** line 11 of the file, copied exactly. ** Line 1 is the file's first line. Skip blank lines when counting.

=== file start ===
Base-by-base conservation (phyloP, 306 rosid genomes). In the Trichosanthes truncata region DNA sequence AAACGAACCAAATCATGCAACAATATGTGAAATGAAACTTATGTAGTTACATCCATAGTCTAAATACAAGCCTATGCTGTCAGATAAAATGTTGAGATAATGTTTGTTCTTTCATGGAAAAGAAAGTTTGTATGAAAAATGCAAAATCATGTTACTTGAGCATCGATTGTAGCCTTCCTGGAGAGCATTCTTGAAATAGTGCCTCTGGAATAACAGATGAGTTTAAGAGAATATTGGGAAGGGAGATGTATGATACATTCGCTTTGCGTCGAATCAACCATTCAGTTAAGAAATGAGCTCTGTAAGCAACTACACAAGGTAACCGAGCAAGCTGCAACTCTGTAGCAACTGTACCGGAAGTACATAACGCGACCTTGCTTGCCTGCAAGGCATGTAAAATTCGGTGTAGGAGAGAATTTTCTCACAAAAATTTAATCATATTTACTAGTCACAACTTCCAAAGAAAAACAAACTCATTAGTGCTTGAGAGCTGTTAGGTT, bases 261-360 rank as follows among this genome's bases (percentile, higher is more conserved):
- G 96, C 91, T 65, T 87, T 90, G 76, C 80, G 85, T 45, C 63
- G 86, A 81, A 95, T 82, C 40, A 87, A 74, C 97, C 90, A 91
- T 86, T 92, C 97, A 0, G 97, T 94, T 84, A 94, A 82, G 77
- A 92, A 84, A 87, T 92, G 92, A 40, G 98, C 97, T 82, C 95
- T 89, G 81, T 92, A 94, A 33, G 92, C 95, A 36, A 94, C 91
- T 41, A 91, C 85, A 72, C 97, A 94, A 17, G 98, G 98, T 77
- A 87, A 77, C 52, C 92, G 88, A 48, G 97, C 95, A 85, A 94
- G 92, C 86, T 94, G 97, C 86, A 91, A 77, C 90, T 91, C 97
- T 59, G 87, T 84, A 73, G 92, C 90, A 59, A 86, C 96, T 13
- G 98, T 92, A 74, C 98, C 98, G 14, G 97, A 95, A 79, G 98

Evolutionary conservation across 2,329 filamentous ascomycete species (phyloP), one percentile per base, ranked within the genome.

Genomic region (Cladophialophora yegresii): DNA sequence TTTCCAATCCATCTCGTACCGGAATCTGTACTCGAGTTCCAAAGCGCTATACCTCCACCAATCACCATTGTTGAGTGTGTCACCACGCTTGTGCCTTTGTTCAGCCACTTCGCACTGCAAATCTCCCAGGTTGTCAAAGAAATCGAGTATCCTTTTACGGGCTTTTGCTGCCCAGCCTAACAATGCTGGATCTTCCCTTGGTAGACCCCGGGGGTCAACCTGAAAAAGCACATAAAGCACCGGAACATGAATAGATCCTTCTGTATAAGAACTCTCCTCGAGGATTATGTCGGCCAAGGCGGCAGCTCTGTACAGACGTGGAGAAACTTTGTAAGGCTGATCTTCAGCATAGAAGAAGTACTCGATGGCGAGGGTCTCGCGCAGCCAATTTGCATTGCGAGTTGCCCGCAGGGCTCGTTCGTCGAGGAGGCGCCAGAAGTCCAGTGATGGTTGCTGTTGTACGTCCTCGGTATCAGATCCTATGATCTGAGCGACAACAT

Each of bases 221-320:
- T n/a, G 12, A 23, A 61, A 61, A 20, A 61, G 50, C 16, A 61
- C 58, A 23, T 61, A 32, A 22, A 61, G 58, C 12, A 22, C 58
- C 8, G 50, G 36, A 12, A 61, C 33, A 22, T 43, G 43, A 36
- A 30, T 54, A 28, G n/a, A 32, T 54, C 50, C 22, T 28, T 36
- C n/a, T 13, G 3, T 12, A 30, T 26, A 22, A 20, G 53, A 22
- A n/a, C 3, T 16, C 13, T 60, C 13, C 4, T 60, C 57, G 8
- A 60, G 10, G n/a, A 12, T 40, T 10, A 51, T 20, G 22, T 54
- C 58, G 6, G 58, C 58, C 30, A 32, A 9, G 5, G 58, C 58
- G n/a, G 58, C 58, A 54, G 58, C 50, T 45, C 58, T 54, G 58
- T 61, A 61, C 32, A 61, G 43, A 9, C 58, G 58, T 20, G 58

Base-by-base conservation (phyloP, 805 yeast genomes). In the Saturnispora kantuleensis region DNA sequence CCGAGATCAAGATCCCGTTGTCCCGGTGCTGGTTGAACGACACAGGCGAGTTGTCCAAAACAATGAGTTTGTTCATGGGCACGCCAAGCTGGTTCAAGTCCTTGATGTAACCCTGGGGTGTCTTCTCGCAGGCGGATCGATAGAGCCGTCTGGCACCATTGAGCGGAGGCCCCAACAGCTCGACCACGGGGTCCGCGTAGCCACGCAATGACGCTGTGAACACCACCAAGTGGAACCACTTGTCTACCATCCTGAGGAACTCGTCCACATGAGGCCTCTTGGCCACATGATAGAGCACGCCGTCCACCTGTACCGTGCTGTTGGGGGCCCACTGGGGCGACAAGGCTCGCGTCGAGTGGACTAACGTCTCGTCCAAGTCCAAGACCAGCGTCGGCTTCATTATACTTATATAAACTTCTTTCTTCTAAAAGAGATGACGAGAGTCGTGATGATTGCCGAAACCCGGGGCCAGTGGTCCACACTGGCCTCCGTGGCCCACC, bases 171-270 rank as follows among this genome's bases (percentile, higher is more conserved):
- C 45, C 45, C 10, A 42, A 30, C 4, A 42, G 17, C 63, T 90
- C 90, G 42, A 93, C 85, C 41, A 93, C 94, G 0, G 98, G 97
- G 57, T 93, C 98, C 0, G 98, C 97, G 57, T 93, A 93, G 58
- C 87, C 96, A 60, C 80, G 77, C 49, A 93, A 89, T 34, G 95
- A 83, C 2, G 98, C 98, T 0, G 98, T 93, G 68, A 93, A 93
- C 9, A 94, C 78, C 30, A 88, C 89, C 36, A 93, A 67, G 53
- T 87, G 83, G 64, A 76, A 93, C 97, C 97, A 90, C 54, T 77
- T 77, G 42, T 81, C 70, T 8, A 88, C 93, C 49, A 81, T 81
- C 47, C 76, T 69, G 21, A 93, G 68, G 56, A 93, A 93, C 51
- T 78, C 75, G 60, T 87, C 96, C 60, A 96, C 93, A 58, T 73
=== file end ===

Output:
- G 98, T 92, A 74, C 98, C 98, G 14, G 97, A 95, A 79, G 98